10. Unique nooks and crannies.
Valencia will fascinate you with its charming little spots that do not appear in guidebooks but that you will discover during your visit. The mansion houses and plazas of the Barrio del Carmen, the Plaza Redonda, the Santa Catalina Church - in whose square you will find the narrowest building in Europe - the frescos in the San Nicolás Church, the clock of the Santos Juanes Church, San Vicente’s baptismal font in the San Esteban parish church or the alligator over the door of the El Patriarca Church are just some examples of the hundreds of surprises that Valencia has in store for you.
Things to Do
Fira de Tots Sants (Cocentaina): October 31th to November 2nd
Cocentaina is a historical city with 12000 people, about 100 km to the South from Valencia (about 1h bus/car). This playful fair started in 1346 and now includes a medieval market, traditional food, painting and sculpture exhibitions, and traditional music contests. Close to half a million people visit it each year.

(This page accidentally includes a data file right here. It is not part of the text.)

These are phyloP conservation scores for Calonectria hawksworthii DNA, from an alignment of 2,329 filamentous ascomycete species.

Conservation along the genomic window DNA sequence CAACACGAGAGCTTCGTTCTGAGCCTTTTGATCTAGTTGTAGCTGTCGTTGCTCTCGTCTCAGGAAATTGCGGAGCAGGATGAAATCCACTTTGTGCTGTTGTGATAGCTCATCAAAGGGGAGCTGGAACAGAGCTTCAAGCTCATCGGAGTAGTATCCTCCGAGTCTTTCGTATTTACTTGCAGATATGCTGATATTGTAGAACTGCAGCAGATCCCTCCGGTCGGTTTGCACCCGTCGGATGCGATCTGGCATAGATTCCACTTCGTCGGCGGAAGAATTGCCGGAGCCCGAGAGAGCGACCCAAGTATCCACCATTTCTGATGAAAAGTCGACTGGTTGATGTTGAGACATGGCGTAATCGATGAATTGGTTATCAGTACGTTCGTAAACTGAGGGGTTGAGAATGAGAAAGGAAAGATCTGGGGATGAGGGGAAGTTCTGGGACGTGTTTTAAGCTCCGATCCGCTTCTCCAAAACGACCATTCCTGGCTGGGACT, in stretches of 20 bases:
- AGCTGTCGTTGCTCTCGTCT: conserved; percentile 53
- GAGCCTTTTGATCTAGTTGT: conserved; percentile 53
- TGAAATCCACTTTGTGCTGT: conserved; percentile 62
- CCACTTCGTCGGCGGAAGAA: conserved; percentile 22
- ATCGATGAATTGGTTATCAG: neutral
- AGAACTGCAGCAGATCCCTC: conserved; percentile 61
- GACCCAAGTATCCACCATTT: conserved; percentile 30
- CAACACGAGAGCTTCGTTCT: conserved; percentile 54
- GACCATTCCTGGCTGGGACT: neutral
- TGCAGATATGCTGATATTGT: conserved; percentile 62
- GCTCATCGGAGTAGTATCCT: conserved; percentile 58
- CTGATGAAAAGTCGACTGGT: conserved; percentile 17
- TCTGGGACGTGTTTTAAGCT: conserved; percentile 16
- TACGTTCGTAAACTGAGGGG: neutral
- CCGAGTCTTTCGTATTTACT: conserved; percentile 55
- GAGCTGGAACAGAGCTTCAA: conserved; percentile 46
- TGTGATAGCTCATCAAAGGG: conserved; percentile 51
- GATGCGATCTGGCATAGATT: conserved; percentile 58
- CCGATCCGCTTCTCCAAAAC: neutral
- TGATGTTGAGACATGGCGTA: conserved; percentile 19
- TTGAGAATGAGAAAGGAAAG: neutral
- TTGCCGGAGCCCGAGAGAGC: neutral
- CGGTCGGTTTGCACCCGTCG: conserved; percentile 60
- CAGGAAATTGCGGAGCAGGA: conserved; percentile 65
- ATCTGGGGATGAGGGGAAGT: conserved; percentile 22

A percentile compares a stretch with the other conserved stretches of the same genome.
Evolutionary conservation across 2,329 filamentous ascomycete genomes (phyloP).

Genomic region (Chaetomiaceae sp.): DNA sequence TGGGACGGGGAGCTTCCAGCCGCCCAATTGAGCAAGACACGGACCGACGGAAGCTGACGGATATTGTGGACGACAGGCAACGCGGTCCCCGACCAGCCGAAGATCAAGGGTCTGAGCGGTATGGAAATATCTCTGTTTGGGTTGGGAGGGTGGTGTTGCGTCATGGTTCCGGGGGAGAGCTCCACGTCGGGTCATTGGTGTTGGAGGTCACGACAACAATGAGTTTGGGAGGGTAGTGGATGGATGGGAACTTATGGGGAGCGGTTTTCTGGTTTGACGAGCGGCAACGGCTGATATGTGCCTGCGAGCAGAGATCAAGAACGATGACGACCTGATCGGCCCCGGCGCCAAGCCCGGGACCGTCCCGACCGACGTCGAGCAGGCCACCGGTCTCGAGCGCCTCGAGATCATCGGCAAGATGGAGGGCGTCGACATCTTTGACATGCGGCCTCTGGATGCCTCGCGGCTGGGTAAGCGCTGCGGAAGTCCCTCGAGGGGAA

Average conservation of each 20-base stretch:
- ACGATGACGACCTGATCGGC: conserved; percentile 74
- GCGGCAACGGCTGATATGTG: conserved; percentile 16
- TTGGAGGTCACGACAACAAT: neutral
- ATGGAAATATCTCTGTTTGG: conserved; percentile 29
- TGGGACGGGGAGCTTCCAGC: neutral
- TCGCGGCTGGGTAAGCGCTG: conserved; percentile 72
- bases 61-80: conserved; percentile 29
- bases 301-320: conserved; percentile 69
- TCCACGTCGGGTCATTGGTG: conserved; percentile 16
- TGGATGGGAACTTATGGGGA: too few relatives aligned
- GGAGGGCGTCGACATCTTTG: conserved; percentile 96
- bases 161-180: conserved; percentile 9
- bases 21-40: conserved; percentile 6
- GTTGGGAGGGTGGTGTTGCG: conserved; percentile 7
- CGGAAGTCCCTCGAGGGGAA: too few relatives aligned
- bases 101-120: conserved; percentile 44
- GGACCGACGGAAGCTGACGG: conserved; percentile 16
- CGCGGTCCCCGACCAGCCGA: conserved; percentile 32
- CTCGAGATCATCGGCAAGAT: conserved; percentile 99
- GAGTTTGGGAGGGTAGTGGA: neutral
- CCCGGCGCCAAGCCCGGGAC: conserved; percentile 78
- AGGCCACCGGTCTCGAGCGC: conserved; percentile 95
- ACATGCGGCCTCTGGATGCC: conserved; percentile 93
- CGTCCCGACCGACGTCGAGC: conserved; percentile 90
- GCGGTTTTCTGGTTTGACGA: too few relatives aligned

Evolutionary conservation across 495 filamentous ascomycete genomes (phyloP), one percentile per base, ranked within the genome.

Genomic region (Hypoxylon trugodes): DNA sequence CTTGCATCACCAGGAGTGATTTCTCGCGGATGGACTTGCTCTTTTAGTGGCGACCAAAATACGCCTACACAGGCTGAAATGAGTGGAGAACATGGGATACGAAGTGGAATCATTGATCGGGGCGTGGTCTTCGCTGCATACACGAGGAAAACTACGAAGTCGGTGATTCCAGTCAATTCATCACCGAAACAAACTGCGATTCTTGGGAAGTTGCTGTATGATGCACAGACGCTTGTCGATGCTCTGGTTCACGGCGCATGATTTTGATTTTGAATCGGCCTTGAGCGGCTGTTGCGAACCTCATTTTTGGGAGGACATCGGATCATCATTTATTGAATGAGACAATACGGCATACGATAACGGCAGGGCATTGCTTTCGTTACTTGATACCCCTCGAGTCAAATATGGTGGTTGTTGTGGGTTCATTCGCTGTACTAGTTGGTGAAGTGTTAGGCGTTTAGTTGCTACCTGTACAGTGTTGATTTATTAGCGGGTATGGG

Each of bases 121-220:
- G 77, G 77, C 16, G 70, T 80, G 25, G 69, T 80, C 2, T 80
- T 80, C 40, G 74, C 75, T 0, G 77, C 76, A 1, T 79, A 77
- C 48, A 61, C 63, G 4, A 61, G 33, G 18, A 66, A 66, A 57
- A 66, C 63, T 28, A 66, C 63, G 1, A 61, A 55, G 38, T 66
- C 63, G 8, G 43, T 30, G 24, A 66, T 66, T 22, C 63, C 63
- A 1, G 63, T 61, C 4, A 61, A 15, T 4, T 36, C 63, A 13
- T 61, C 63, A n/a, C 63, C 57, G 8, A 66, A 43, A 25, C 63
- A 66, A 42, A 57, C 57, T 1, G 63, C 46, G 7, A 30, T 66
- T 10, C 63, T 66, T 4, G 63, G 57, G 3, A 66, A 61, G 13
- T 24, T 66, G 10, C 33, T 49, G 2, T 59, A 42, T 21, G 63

Gran Premio GENERALI de la Comunitat Valenciana 2014 (MotoGP): November 7th to 9th. Cheste (20 km from Valencia. Bus and train shuttles). More Info
There are two official languages in Valencia: Spanish and Catalan (also called ‘Valencian’ in the Valencian Community).
The Central Post and Telegraph Office (Plaza del Ayuntamiento, 24) is open on weekdays from 8:30 a.m. to 8:30 p.m. and between 9:30 a.m. and 2:00 p.m. on Saturdays. Telephone: 96 310 27 30. Stamps are also available in all tobacconists.
People generally eat later than in other European countries: breakfast (7:30 and 10:00 a.m.) is similar to the continental style. Restaurants serve lunch between 1:00 p.m. and 3:00 p.m., and dinner from 8:30 p.m. until 10:30 p.m.
Now you can go shopping in Valencia any day of the year. Although normal shop opening hours are from 10 am to 8.30 pm, you will find malls and shops in tourist areas that are open every day, including Sundays and public holidays (except 1 and 6 January, 1 May and 25 December). The areas where shops are open every day of the week are:
- Jardín del Turia: from Nou d'Octubre bridge to Astilleros bridge.
- Valencia city centre: Ciutat Vella and Ensanche areas.
- Els Orriols: around Ciudad de Valencia stadium.
Tips are included in all prices and bills, so tipping is not considered obligatory. However, if the service received is considered satisfactory, especially in bars and restaurants, a tip is often left.
Valencia enjoys a mild temperate Mediterranean climate. The average annual temperature is 17ºC with warm summers and very mild winters, rarely below 10ºC. There is only light rainfall mainly in autumn and the beginning of spring.